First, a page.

Jet ski conversion to sail drive

Discussion in 'Boat Design' started by Forecaddie, Sep 10, 2023.

  1. Forecaddie
    Joined: Apr 2023
    Posts: 44
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    Location: Brisbane Australia

    Forecaddie Junior Member

    Has anyone converted a jet ski to electric sail drive water craft.
    I want to take an outboard leg and mount the gear box and prop in the hull where the jet drive is located. Would I get cavitation/ poor performance if located there?
    What electric motor brand are people using?
    Of course need to look at batteries too. 48v, 12V?
  2. bajansailor
    Joined: Oct 2007
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    Location: Barbados

    bajansailor Marine Surveyor

    Do you have an old jet ski (a Yamaha Waverunner perhaps?) already, perhaps with a non-functioning petrol engine?
    How do you propose to attach the lower section of the outboard leg to the hull of the jet ski?
    And then attach the electric motor to the gearbox - with a sort of 'Z' drive arrangement?
    What speed are you hoping to do with the electric motor - similar speeds to what the existing petrol motor can achieve?
    And what range will you need between recharging your batteries?
  3. ChrisVJ
    Joined: Nov 2021
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    Location: Kelowna

    ChrisVJ Junior Member

    Who likes the idea of those bare legs and other parts meeting a spinning prop during an upset? If you really have to go electric why not couple your motor to the jet drive? (Though I think either way you will find the range very, very limited.)
  4. seasquirt
    Joined: Dec 2015
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    Location: South Australia

    seasquirt Senior Member

    Hi Forecaddie, I'm a bit confused. What is an electric sail drive water craft. Can you show us a sketch ? Does it have sails or wind power and electric propulsion ? Jetskis need power to plane, meaning a power packed electric system (48V) which is light weight and marinised, which sounds very expensive and a short run time to me. Weight and low power in a PWC means it will be a displacement affair, not fast or stable as they are on the plane with an engine. Maybe a long 3 - 4 seater or more will support all the components you will need to fit in to make it even make way. A ducted or shrouded propeller on your leg may be safe and functional, but definitely not go like a jet. A surface drive prop may work better but be dangerous, as Chris has eluded to above. You will have to remember to lift the leg when beaching, or it will all be very short lived. No skimming over shallow water and reefs and weeds.
  5. gonzo
    Joined: Aug 2002
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    Location: Milwaukee, WI

    gonzo Senior Member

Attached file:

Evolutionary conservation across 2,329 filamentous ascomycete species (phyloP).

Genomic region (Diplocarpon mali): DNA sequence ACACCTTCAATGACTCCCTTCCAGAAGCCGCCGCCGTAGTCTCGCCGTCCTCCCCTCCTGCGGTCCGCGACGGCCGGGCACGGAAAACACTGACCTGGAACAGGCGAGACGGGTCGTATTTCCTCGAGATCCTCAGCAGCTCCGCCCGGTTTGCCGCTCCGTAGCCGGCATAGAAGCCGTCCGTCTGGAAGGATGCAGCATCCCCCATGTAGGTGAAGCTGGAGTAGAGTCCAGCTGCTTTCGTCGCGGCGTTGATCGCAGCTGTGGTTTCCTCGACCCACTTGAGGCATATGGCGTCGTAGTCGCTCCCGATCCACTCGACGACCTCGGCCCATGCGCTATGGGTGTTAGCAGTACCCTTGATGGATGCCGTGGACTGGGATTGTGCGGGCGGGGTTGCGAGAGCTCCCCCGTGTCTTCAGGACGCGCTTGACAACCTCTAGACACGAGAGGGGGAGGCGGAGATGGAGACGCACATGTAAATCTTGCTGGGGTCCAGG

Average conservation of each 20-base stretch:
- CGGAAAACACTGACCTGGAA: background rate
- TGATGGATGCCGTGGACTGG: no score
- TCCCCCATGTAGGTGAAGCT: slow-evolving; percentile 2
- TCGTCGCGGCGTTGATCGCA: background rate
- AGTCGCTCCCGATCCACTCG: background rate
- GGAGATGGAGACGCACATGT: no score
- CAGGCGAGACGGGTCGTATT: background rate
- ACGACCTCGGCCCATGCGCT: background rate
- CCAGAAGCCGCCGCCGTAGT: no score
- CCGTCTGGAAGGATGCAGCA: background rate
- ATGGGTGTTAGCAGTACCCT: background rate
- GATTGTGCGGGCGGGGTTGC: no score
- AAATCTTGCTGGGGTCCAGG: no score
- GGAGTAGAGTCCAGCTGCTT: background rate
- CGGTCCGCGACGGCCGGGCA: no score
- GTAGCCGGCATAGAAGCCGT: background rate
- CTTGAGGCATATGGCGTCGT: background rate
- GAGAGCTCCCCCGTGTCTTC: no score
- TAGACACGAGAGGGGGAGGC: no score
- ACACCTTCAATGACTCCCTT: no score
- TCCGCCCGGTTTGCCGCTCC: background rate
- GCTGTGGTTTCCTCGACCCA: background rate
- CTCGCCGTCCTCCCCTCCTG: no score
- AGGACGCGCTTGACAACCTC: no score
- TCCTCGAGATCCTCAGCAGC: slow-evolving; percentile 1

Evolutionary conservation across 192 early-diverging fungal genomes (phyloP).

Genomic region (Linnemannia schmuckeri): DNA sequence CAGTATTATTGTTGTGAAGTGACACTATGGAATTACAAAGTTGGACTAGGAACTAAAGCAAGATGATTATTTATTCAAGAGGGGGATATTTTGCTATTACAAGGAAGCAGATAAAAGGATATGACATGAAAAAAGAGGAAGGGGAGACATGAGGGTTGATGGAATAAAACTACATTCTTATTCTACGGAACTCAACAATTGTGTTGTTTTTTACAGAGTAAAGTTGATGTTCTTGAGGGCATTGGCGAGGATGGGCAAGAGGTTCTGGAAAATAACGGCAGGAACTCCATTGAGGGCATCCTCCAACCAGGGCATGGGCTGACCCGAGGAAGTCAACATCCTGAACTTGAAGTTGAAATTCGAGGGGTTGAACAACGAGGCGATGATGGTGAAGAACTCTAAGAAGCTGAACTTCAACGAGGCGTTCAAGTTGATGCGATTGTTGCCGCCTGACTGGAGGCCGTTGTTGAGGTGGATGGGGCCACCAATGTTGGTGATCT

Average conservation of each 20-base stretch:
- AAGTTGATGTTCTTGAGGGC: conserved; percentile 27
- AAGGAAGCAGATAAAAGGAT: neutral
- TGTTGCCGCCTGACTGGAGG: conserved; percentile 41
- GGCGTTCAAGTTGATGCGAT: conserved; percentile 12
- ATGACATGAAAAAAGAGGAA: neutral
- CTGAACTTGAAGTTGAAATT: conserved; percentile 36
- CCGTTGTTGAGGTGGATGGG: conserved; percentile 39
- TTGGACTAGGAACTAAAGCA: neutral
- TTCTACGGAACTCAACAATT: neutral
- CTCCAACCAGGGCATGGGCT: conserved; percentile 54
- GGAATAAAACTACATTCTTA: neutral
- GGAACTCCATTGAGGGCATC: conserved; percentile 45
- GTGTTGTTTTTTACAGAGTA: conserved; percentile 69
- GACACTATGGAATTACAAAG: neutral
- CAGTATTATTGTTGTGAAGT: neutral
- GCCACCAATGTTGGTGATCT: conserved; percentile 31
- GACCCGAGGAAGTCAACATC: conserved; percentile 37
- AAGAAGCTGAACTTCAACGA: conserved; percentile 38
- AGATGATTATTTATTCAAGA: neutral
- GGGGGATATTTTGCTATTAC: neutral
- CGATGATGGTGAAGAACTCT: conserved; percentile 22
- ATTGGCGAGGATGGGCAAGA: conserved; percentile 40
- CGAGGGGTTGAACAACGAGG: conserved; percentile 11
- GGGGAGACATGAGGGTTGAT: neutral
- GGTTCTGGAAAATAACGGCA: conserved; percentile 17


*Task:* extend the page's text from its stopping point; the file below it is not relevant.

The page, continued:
Saildrives do not lift. They would be sticking out about 18 inches (46 cm).
  6. kapnD
    Joined: Jan 2003
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    Location: hawaii, usa

    kapnD Senior Member

    Jet ski hulls are made for speed, and do not like to go slow, as I fear you will be doing a lot of with limited electric power.
    Most of them wander terribly at slow speeds as well, an that will likely get worse when overloaded with batteries.
  7. comfisherman
    Joined: Apr 2009
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    Location: Alaska

    comfisherman Senior Member

    Have a stand up jet ski, so not an apples to apples comparison. My superjet had about 75 hp and weights 305 lbds according to the spec sheet. I'm trying to think of an outboard or sail leg that has even half that power to weight ratio. The boats not really stable when not under power... a lot of power. The ocean skis are far more stable at rest but still do best in motion, and are power intensive monsters.

    Adding weight and decreasing power seems like a tough way to improve them.

    Would think there would be more suitable options for a battery propelled watercraft. Something that planes at a lower speed.

    Granted some of these high rpm small electric motors can put out some crazy numbers. Wonder what kind of battery pack it would take to equal the 3+ gallon tank on my little superjet. Touring around a meandering river it lasts a while, but jumping in the surf it goes way to fast.

  8. portacruise
    Joined: Jun 2009
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    Location: USA

    portacruise Senior Member

    Using hydrofoils might help, but it is unlikely to equal the performance of a petrol jet ski, while adding some downside associated with foils. There's probably some good reasons that IC powered jet skis don't use them..
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